U.S. History

By baileyd
  • Great Awakening

    Great Awakening
    -unorganized widespread movement of evangelical christian sermons and church meetings
    -chruch leaders feared that many colonists's dedication to their religion was declining and that the religious commitment of previous generations had been lost
    -individual ministers tried to renew an enthusiasm for religon through emotional and spirtitual sermons
    -ministers began holding revivals
    -colonists began questioning authority of the British Government
    -gave colonists a feeling of equality, many found a
  • The French and Indian War

    The French and Indian War
    -started because the French and British were both interested in Ohio Valley and Great Lakes region
    -French wanted to protect their profitable fur trade, British wanted part of the fur trade and room for their colonies to expand
    -French began building a series of forts to protect their fur trade along important rivers near the Great Lakes
    -French were requested to leave, but said they wouldnt no matter what
    -many casualities
  • French and Indian War

    French and Indian War
    -Battle at Fort Necessity was 1st battle of what colonist called French and Indian War
    -Fought for control of colonies and trade routes, colonists became angry
    -British won, colonists began moving to the frontier region
    -ended with the signing of the Treaty of Paris, wanted to diffuse(spread) the spirit of peace because the war had spread trouble in four parts of the world
  • Proclamation of 1763

    Proclamation of 1763
    -leaders feared that more fighting would take place on the frontier if colonists continued to move onto Indian lands
    -purpose was to prevent more loss of life
    -banned any further British Colonial settlement west of the Appalachian Mountains, creating a dividing line between colonial and indian lands
    -also ordered colonists who had already moved to the upper Ohio Valley "to remove themselves from such settlements"
    -many colonists hated Proclamation
  • Proclamation of 1763 2

    Proclamation of 1763 2
    -felt British should allow the colonies to expand rapidly following France's defeat
    -proved difficult to enforce and ignored by most people
    -Showed that colonists and British officials had different ideas about what was best for the colonies
  • Sugar Act

    Sugar Act
    -help pay for French and Indian War
    -helped pay for army
    -1st law passed designed specifically to raise money for colonies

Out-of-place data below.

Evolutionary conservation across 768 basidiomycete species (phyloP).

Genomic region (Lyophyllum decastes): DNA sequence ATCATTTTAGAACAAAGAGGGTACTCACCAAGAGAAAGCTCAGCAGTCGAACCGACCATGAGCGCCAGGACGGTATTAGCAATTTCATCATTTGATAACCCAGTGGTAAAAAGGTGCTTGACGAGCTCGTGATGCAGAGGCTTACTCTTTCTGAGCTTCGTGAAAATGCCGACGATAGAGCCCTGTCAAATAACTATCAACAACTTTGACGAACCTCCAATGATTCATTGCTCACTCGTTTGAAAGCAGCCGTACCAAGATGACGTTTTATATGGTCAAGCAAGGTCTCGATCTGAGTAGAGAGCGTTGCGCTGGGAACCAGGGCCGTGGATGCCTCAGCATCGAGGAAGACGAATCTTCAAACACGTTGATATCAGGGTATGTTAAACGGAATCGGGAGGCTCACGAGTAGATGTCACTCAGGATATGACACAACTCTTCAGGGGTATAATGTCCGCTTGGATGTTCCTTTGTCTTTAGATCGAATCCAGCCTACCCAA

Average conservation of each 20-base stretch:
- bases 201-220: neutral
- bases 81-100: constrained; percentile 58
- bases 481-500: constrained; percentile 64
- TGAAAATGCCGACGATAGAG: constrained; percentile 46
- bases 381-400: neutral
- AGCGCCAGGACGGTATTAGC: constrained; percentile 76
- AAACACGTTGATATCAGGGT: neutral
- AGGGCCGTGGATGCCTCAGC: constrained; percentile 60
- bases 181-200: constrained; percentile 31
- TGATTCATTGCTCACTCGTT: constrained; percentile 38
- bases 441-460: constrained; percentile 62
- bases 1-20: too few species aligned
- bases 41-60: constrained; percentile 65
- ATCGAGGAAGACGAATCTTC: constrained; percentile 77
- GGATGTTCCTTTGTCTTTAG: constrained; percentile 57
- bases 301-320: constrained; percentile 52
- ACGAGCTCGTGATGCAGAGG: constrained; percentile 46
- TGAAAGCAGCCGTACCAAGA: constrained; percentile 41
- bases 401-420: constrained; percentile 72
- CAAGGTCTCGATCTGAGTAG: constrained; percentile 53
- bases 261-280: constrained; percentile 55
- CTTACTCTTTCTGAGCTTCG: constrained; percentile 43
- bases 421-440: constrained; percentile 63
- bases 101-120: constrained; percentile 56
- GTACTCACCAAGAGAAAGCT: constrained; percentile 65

-colonists saw it as unfair taxation, unjust, and that it violated their rights
    -They began to boycott it (started in Massachusetts)
    -After asking colonists for a plan to pay military expensess and not receiving one, the Prime Minister proposed the Stamp Act, colonial government strictly enforced duties
  • Stamp Act

    Stamp Act
    -passed in March 1765
    -required colonists to purchase a stamp for newspapers, pamphlets, legal documents, etc
    -colonists formed "Sons of Liberty"; boycotted goods and used violence to frighten tax collectors
    -sold stamps and turned proceeds over to the Britsh government
    -colonists who didnt pay would be tried in the hated "Vice Admirality Courts"
    -colonists were very upset, began protesting almost immediately
    -Parliament repealed it in March 1776, then issued Declatory Act
  • Townshend Acts

    Townshend Acts
    -passed in June 1767
    -placed taxes on imported glass, lead paints, paper, and tea; made easier for tax collectors to get writs of assistance
    -used revenue to pay for military expenses and the salaries of colonial governments
    -colonists thought this took too much power away from the colonial courts and legislatures, and gave the power to royal officials
    -colonists feared royal officials didnt have their best interests in heart
    -colonists used boycotts
  • Townshend Acts 2

    -British reaction; soldiers were sent to Boston
    -October 1768, colonists were killed in Boston Massacre
    -March 5, 1770, most of the acts were repealed by Parliament
    -March 5, 1779, troops removed from Boston; soldiers involved in Boston Massacre were tried in court
  • Boston Massacre

    Boston Massacre
    -between colonists and British soldiers
    -the strong tension between them finally exploded
    -sentry struck civilian, word spread, and a huge crowd gathered
    - small company arrived to protect sentry, suddenly soldiers fired, killing African American sailor Crispus Attucks, sailor James Caldwell, Irish immigrant Patrick Carr, ropemaker Samuel Gray, and apprentice Samuel Maverick
    --referred to killins as the "Boston Massacre"
    -protestors began using it as propoganda
  • Tea Act

    Tea Act
    -used to pay for military, war expenses, and salaries of colonial governments
    -kept in place duties on imported teas and allowed British East India company to export directly to the colonies
    -colonists used boycotts, propoganda, held the Boston Tea Party, and destroyed tea shipments in some colonies
    -British reaction; passed the Intolerable Acts
  • Boston Tea Party

    Boston Tea Party
    -3 ships arrived with Britishn tea, in Boston Harbor
    -Sons of Liberty demanded they leave and not unload cargo